Bell Orchestre @ Harbourfront
If you read my previous post about the Hylozoists, picture me near the same spot on the Harbourfront, only its slightly muggier. I’ve got some sweat beading on my nose. Sarah Liss has just come out to introduce the Bell Orchestre. I’m psyched.
I?ve never seen this band before, but I?ve heard their name many times. Whether it was on the bill for Arcade Fire tours (Bell Orchestre‘s Richard Parry and Sarah Neufeld play for as well) or positive reviews in media when Recording A Tape In The Colour Of The Light was released on Rough Trade in 2005. I simply never took a listen to their music, for one reason or another. Now, like many bloggers have done to other bands in the past, I’m wondering why I hadn’t jumped in there and found this great band and their music?..
I think fate wanted me to see the band on this day, and not a single day before.
I noticed the band was wearing all white. This is something I expected the Hylozoists to be doing, as the time when I saw them at Pop Montreal last year, they had the same thing going on. Like the Ladies and Gentlemen (Small Sins) as well. White is the new Lou Diamond Phillips.
The drummer sat at the drum-kit/small-percussion-instrument-depot and started pounding away, kind of like warming them up, as the rest of the band tested their respective instruments. What had collectively sounded like five people line-checking, slowly melted into the intro to their first song of the day.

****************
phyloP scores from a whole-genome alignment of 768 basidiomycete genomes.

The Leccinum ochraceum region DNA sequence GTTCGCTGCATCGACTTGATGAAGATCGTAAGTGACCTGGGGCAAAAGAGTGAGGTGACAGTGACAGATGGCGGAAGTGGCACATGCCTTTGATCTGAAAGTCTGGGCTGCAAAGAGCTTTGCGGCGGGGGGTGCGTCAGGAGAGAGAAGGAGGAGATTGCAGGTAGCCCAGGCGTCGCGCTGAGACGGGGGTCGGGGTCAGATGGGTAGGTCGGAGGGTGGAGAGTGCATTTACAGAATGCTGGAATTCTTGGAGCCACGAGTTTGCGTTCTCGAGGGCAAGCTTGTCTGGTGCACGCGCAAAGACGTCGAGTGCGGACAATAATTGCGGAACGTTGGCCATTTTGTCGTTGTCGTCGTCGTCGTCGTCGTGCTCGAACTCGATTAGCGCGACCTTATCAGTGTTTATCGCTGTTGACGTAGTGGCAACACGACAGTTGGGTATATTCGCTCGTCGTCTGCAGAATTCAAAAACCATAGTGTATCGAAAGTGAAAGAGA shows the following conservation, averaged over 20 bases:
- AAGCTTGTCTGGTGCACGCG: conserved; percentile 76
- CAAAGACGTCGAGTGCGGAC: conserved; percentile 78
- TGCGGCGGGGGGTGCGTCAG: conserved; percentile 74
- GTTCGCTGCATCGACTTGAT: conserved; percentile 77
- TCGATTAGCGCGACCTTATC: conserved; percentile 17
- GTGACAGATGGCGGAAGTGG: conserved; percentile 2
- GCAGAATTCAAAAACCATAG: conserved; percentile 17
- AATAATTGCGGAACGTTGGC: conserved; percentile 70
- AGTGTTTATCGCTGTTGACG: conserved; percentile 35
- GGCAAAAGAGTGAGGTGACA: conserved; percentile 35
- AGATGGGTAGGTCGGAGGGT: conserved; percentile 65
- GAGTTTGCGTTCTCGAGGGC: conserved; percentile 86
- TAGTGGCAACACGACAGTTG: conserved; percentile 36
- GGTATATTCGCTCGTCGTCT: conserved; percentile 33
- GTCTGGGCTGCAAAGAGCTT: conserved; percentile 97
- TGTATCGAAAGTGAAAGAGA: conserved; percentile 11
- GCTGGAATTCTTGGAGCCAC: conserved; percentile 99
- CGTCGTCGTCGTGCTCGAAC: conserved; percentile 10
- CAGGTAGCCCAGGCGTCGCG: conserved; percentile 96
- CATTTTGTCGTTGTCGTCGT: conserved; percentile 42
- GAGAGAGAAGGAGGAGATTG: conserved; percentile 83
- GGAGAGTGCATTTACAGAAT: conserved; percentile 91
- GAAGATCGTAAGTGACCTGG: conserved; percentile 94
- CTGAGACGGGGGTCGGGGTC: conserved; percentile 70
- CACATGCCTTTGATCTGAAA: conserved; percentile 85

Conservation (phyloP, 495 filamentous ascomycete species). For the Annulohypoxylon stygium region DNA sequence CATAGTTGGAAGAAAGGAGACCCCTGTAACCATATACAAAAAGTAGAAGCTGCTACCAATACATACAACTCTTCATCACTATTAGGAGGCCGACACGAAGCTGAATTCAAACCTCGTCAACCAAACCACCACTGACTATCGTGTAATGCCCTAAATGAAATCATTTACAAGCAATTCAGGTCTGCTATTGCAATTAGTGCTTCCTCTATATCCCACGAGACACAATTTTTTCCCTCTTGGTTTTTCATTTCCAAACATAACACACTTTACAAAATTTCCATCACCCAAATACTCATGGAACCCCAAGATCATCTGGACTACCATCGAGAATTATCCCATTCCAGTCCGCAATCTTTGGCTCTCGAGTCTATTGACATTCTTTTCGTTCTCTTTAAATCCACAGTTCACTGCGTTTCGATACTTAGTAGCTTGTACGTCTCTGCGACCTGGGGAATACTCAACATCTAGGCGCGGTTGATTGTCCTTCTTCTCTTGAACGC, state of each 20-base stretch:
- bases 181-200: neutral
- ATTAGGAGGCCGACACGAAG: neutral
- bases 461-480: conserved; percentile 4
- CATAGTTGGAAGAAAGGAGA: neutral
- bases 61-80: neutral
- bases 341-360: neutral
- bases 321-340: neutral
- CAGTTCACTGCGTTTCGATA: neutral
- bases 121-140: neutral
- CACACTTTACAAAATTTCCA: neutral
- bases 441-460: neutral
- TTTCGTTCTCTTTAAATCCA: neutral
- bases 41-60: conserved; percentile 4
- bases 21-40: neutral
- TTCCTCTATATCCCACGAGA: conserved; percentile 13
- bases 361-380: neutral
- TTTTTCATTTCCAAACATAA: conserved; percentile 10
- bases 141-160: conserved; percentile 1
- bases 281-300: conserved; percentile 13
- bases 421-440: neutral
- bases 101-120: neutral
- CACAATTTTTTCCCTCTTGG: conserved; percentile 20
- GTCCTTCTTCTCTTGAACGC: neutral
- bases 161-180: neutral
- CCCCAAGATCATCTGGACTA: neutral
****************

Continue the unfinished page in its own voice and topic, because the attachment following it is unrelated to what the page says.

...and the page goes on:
Its a time and place sort of sound. Could this music work well for a dance party? No. Could you put your headphones on and discover this band while watching the rain? Very probably. The band to me really act like composers, and listeners. All are content with creating their own score ad hoc, while it was evident that they were listening to their partners intrepretations and building off that. Many times throughout the performance, the combination of instruments (bass, violin, french horn, trumpet, drums, pedal steel ) created wonderful group sounds, as songs seem to lead up to these moments, hold, then slip away.
As I’m sure they’ll always have people using the Arcade Fire reference in describing this band, on a whole they really don’t that much the same. Except for Upwards March. Listen to how the strings lead you into the song, and later how the kick drums hits 4-on-the-floor like many Arcade Fire outros.